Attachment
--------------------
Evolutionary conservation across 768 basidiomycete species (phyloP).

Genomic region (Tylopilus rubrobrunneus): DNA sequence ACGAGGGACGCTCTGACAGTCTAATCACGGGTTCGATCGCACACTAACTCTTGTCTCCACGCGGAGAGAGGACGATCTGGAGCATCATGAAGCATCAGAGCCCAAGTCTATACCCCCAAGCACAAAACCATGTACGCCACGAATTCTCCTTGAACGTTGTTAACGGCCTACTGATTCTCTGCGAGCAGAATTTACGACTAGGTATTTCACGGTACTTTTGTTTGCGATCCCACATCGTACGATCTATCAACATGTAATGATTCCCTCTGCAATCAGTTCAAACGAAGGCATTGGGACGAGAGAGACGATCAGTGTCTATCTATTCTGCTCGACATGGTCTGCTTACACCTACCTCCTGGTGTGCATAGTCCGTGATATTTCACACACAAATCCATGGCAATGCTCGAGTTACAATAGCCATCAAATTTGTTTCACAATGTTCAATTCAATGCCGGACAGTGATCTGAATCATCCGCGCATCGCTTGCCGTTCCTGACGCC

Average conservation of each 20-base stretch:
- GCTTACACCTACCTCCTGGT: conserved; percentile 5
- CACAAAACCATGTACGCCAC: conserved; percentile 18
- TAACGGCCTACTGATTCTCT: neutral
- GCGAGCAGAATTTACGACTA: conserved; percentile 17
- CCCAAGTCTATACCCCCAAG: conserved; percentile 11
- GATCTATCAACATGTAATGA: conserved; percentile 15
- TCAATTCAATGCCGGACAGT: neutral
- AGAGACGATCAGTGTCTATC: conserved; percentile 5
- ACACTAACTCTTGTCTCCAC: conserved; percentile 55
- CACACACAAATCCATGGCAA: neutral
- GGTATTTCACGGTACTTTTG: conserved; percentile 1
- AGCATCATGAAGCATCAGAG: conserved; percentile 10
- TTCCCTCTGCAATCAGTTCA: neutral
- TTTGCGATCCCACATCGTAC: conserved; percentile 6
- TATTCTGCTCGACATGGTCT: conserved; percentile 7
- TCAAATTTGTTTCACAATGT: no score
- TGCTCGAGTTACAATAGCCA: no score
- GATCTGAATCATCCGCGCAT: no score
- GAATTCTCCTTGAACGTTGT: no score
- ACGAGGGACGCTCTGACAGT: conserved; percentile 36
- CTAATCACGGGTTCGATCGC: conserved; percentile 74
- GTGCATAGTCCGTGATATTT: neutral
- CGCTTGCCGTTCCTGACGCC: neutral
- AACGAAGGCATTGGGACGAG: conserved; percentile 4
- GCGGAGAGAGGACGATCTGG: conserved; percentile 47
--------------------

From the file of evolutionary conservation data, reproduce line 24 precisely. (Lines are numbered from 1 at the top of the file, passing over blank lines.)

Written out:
- CTAATCACGGGTTCGATCGC: conserved; percentile 74